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Rise of Radicalism during the French Revolution Document E Jean-Baptiste Henry, aged 18, journeyman tailor, convicted of having cut down a tree of liberty,

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Presentation on theme: "Rise of Radicalism during the French Revolution Document E Jean-Baptiste Henry, aged 18, journeyman tailor, convicted of having cut down a tree of liberty,"— Presentation transcript:

1 Rise of Radicalism during the French Revolution Document E Jean-Baptiste Henry, aged 18, journeyman tailor, convicted of having cut down a tree of liberty, executed in September, Marie Plaisant, seamstress, convicted of having exclaimed that she was an aristocrat and that she did not care for the nation, condemned to death and executed the same day. Jean Julien, wagoner, though in his head ‘long live the king’, condemned to death. Francois Bertrand, aged 37, bartender, convicted of having provided the leaders of the country with sour wine, condemned and executed the same day. Louis Catore, aged 60, retired soldier, convicted as an enemy of the Republic for looking at Jacobin leaders the wrong way. Executed by guillotine in January 1794 Document C The guillotine, the new instrument of justice, was put to work. Public executions were considered educational. Women were encouraged to sit and knit during trials and executions. The Committee of Public Safety ordered the execution of 2,400 people in Paris by July Across France 40,000 people lost their lives, most of whom were peasants… The Terror was designed to fight the enemies of the revolution, to prevent counter-revolution from gaining ground. Most of the people rounded up were not aristocrats, but ordinary people… Robespierre was the mastermind of the Reign of Terror. He was the leader of the Committee of Public Safety… Document B “His blood flows; cries of joy from 80,000 armed men rend the air. His blood flows and there are people who dip a fingertip or a scrap of paper in it. One tastes it: ‘It is vilely salt!’ An executioner at the scaffold side sells small bundles of his hair; people buy the ribbon that tied it. Everyone carries off a small bundle of his clothing or some other bloodstained remnant. The whole population go by, arm in arm, laughing and talking as if from some festivity. The taverns on the bloody square had their wine bottles emptied as usual. They sold cakes and patties around the beheaded body, which was treated like a common criminal” Document A “Louis XVI lost his life on Monday at half past ten in the morning, and to the very last he maintained the greatest possible courage. He was able to speak only these words: ‘I forgive my enemies; I trust that my death will be for the happiness of my people, but I grieve for France and I fear that she may suffer the anger of the Lord.’ The King took off his coat himself at the foot of the scaffold, and when someone sought to help him he said cheerfully, ‘I do not need any help.’” Document D The Jacobins controlled the Committee of Public safety. The leading figure in the Committee was Maximilien Robespierre The Committee allowed for people to be convicted without hearing evidence. Later, the CPS passed a law called the Law of Suspects. People could now be put in prison without trial. There were many incidents of horror during the Terror. In Lyons, a Jacobin ordered 300 people to be executed by cannon fire as the guillotine was ‘too slow’. At Nantes, barges containing 2000 people were towed into the middle of the River Loire and sunk. Everyone drowned. Birds hovered above the water, eating dead flesh. The river water was so contaminated that fishing was banned.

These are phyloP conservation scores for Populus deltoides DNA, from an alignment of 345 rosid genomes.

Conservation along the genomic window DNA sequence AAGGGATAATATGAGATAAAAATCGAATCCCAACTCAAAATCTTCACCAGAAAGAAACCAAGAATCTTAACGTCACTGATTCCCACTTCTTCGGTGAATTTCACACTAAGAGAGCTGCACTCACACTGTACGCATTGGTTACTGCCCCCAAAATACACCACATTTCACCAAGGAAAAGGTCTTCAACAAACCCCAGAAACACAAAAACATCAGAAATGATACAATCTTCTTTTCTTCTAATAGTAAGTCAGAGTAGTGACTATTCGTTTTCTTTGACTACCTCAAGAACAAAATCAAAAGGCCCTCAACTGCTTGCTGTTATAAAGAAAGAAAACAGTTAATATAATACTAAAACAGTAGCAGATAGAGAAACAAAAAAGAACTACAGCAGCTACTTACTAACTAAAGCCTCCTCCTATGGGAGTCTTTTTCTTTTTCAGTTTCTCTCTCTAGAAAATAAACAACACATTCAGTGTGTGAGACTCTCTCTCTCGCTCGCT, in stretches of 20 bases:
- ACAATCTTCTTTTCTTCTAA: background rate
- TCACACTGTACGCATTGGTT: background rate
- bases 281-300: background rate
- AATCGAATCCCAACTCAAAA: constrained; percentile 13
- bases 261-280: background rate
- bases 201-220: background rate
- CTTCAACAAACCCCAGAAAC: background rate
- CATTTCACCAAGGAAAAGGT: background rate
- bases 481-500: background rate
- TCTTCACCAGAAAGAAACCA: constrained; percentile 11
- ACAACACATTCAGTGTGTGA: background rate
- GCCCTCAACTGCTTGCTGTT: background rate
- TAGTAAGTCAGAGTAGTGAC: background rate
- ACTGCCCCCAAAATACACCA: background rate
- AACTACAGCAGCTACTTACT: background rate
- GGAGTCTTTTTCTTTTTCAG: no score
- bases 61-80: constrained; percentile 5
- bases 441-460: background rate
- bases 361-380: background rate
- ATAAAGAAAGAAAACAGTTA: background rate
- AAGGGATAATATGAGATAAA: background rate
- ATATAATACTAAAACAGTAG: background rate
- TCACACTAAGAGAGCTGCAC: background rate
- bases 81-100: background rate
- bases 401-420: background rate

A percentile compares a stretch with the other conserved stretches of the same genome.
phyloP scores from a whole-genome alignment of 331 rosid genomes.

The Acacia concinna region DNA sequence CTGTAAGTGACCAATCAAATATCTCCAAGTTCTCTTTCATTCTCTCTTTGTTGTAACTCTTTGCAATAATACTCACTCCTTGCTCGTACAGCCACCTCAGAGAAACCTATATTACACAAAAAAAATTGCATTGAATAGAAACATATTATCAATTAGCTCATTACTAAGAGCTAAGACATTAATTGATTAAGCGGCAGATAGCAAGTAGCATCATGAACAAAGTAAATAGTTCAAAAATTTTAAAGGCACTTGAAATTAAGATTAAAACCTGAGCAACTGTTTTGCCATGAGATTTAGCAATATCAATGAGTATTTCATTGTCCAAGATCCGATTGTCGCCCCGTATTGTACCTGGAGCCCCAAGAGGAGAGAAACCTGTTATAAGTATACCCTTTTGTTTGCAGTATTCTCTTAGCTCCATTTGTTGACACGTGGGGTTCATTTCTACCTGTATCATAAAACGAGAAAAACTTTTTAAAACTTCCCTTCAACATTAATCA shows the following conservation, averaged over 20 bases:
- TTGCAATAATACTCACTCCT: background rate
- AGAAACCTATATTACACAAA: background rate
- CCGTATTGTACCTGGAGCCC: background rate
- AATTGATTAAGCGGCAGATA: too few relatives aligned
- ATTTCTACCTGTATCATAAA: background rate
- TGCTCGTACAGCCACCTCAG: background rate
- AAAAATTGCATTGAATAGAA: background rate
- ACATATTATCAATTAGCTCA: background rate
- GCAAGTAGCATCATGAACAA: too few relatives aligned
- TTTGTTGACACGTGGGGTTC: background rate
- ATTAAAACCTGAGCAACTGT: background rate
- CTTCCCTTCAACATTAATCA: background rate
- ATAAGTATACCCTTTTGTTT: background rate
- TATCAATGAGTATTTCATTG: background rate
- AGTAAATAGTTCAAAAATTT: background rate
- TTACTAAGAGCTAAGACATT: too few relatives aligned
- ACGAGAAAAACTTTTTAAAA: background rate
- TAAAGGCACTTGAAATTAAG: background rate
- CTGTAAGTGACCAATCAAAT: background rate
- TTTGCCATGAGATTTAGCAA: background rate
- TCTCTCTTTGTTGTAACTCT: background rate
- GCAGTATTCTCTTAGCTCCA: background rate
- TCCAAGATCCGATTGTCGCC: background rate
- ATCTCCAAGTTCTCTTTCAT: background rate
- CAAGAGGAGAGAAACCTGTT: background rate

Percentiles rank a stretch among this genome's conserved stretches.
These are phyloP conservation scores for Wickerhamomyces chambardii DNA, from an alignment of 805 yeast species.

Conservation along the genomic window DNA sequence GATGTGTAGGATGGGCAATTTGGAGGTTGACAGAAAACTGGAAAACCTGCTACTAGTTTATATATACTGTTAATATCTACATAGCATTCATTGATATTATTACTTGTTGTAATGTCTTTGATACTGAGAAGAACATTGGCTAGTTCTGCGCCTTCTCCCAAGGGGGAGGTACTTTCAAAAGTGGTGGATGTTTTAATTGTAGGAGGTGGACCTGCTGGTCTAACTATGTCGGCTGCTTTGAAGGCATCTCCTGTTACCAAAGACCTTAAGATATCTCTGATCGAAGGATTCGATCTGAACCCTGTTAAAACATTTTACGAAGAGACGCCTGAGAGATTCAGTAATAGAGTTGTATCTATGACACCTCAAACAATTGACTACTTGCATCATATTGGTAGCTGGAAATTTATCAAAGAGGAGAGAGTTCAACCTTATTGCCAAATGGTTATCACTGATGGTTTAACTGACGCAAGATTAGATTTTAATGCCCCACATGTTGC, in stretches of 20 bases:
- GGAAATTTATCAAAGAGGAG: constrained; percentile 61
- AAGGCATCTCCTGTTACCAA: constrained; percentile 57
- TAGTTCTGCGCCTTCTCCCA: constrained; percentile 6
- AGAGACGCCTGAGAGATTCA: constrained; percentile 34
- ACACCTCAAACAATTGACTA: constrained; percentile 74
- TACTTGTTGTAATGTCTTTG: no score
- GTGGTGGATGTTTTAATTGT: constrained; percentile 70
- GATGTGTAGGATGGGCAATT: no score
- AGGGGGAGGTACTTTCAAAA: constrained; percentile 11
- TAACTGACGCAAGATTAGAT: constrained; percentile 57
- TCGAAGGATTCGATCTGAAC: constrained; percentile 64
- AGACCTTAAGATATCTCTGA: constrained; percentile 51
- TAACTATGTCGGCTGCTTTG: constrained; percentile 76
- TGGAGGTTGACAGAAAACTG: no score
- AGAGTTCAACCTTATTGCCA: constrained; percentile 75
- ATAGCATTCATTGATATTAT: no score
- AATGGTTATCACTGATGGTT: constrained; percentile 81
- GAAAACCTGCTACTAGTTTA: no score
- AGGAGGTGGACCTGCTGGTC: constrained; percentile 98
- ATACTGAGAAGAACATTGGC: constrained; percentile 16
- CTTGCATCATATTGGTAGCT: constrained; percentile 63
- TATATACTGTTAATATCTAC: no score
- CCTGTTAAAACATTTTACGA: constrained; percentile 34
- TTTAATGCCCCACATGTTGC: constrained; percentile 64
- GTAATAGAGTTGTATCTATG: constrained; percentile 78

2 Rise of Radicalism during the French Revolution Directions: Use the sources on the other side of this sheet to answer the following questions. Name __________________ 1.Describe how King Louis acted moments before his execution in one sentence or more. 2. Using Document B, describe how the people responded and explain why they responded this way. 3.Using Document C, why did the Jacobins want women to sit it on executions and why did they seem them as educational? 4.In Document C, who are most of the people being killed? How is this surprising given what you know about the purpose of the French Revolution? 5.What things in Document D that were carried out by the CP S contradict Enlightenment ideas? Explain. 6.Choose three reasons why people were executed to list below from Document E. 7.Why do you think people were being executed for ridiculous reasons? 8.Using sources C and D, explain the purpose of the Reign of Terror. 9.Using your notes we took today and these sources, explain why the Revolution became radical and its effects. (3 sentences or more)


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